Common Formulary Public Comment Period is Open!

From now until May 17th, the Michigan Medicaid Common Formulary Workgroup is asking for public comment on the Asthma/COPD class of medications. Currently, despite advances in technology, an increase in the options available, and repeated testimony concerning customized therapy regimens and evidence-based care, the Workgroup has been decreasing the number of inhaled medications available without onerous prior authorization requirements. This is an excellent opportunity to advocate for some of our most vulnerable citizens, including children, grandmas and grandpas, and working parents.

Why is inhaler selection so important? 

Every person has different needs, abilities, and preferences. Studies have shown that the more individual factors are met, the more benefit someone will get from their therapy regimen. Thus, it is critical to have appropriate options available. 

Aren't all inhalers the same, anyway?

Not at all! Some (metered-dose inhalers and soft-mist inhalers) contain liquid medication and require a certain amount of coordination and technique to get the appropriate dosage. Dry-powder inhalers don't need as much coordination, but do need a certain amount of inspiratory force to break up the powder into particles you can breathe in. That's why it's so important to take personal AND device factors into account.

Is there evidence to support matching devices with people?

Absolutely. The American College of Chest Physicians and the American College of Asthma, Allergy, and Immunology published evidence-based guidelines back in 2005 that highlighted the importance of evaluating these factors and taking them into account when prescribing a medication/device combo. The American Association for Respiratory Care has a clinical practice guideline for respiratory therapists, and has published a guide to help other healthcare providers (including physicians, nurses, and pharmacists) choose the right device. Several other studies have demonstrated the importance of making sure everyone has the right device.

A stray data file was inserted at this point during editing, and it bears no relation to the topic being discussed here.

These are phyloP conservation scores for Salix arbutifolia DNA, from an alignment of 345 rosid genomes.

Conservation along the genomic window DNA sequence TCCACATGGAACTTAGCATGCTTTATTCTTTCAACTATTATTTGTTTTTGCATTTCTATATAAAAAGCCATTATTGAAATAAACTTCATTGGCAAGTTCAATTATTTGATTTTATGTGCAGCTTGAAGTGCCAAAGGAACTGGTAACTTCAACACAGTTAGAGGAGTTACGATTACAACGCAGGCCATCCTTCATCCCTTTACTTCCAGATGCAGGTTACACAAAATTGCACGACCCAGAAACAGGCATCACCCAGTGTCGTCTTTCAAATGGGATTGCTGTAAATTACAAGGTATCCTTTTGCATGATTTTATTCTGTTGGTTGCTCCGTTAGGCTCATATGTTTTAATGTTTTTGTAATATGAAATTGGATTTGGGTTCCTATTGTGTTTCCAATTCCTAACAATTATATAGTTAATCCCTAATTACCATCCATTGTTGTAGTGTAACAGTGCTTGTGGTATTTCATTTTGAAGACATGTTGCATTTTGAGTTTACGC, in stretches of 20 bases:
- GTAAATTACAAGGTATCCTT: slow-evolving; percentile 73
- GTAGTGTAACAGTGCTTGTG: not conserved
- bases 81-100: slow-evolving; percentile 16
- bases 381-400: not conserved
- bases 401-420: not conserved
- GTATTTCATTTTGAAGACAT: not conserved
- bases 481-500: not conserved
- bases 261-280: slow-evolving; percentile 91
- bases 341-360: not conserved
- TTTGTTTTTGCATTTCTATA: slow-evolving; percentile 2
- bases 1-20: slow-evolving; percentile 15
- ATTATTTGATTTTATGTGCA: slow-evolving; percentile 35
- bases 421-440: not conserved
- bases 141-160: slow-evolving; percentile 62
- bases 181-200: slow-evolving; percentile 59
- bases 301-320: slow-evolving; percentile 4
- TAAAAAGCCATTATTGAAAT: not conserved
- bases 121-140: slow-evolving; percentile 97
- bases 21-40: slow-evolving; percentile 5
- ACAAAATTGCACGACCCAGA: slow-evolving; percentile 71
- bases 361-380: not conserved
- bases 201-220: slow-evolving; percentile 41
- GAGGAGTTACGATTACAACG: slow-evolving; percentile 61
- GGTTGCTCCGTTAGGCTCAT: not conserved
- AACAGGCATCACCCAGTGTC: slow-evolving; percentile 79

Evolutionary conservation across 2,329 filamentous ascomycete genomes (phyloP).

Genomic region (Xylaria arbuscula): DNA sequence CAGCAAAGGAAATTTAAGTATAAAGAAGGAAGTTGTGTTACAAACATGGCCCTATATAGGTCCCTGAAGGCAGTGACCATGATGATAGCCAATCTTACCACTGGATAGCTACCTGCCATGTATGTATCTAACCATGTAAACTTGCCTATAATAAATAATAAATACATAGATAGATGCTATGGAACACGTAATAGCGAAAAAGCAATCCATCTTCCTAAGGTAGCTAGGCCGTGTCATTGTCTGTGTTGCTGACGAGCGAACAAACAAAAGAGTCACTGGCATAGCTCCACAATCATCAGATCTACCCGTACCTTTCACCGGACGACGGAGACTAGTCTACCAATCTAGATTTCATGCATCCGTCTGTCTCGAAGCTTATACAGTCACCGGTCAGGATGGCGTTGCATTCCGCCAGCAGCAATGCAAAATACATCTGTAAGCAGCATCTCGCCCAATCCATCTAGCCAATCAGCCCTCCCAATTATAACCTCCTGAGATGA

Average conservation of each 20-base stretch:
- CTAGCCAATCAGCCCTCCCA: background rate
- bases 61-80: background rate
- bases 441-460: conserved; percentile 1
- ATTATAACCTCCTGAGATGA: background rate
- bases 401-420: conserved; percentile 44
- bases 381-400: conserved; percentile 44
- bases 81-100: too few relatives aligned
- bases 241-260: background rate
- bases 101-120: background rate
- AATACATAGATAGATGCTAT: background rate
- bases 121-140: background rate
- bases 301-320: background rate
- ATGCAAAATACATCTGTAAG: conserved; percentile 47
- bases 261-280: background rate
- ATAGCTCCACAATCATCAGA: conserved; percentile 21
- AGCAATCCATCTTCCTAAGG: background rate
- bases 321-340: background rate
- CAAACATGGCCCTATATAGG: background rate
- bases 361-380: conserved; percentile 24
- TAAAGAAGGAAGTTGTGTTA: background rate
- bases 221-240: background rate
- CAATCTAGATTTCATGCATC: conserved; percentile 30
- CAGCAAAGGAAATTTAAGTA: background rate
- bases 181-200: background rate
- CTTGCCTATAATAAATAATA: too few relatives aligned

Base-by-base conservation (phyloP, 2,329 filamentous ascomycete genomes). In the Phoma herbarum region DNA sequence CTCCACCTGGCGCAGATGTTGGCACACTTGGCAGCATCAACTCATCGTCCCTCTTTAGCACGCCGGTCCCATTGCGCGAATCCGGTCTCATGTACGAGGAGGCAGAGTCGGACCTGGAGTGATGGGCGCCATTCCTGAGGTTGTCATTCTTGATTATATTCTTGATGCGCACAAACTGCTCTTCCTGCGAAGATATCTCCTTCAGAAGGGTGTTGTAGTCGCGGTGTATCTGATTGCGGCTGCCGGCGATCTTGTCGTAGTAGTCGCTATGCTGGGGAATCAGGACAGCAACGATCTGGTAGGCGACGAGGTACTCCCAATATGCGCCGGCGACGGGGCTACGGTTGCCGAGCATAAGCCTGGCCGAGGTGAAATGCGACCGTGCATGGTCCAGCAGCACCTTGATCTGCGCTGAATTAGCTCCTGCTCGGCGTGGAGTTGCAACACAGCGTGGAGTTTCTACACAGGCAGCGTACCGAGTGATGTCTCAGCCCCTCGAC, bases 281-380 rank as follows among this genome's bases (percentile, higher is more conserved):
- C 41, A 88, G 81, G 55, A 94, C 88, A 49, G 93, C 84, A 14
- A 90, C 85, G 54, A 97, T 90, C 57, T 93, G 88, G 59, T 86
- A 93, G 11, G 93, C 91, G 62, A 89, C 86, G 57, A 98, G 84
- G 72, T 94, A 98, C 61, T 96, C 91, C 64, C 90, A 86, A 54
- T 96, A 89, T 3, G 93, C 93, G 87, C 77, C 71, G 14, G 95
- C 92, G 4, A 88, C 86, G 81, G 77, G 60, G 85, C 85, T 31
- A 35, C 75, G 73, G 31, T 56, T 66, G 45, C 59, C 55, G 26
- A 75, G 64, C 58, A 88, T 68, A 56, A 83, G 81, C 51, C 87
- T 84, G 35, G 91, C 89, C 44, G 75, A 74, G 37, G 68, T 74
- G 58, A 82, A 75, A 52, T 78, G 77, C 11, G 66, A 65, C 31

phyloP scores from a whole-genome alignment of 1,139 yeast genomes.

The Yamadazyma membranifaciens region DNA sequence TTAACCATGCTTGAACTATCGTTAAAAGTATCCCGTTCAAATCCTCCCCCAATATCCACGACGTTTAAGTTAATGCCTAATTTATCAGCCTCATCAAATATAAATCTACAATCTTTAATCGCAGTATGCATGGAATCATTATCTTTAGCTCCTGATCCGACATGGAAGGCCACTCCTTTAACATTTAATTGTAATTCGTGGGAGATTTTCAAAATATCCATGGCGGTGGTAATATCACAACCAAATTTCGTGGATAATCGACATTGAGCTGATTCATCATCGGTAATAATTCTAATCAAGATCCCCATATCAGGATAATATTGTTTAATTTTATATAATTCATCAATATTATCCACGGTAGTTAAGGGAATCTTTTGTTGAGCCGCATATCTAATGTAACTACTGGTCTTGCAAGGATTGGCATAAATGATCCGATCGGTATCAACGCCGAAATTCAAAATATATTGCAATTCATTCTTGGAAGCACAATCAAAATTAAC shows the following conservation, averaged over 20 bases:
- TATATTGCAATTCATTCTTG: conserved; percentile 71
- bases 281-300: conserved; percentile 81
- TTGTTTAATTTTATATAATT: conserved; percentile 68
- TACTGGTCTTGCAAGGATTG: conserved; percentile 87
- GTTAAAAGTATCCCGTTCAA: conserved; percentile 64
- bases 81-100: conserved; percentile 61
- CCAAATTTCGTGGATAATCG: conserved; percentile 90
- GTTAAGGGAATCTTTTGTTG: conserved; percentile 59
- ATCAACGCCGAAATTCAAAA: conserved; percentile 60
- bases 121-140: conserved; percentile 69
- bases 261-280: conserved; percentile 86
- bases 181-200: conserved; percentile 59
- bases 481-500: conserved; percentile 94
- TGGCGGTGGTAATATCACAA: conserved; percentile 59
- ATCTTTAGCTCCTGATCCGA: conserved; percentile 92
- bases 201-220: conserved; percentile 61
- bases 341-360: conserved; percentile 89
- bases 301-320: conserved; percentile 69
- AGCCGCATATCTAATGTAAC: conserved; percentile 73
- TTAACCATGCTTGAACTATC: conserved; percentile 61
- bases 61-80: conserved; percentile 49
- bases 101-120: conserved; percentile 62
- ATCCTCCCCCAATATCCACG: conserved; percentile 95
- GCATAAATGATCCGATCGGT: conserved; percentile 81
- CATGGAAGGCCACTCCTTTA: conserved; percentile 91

What can I do to help?

You can email and tell them what medications and devices should be available on the Medicare Common Formulary, and ask them to use evidence-based guidelines and recommendations from groups such as the Global Initiative for Chronic Obstructive Lung Disease and the American Thoracic Society to provide optimal care for people living with asthma, COPD, cystic fibrosis, and other chronic lung diseases. There is also a current petition (not endorsed by MSRC) with boilerplate text to send to MDHHS, Governor Whitmer's office, and the legislature.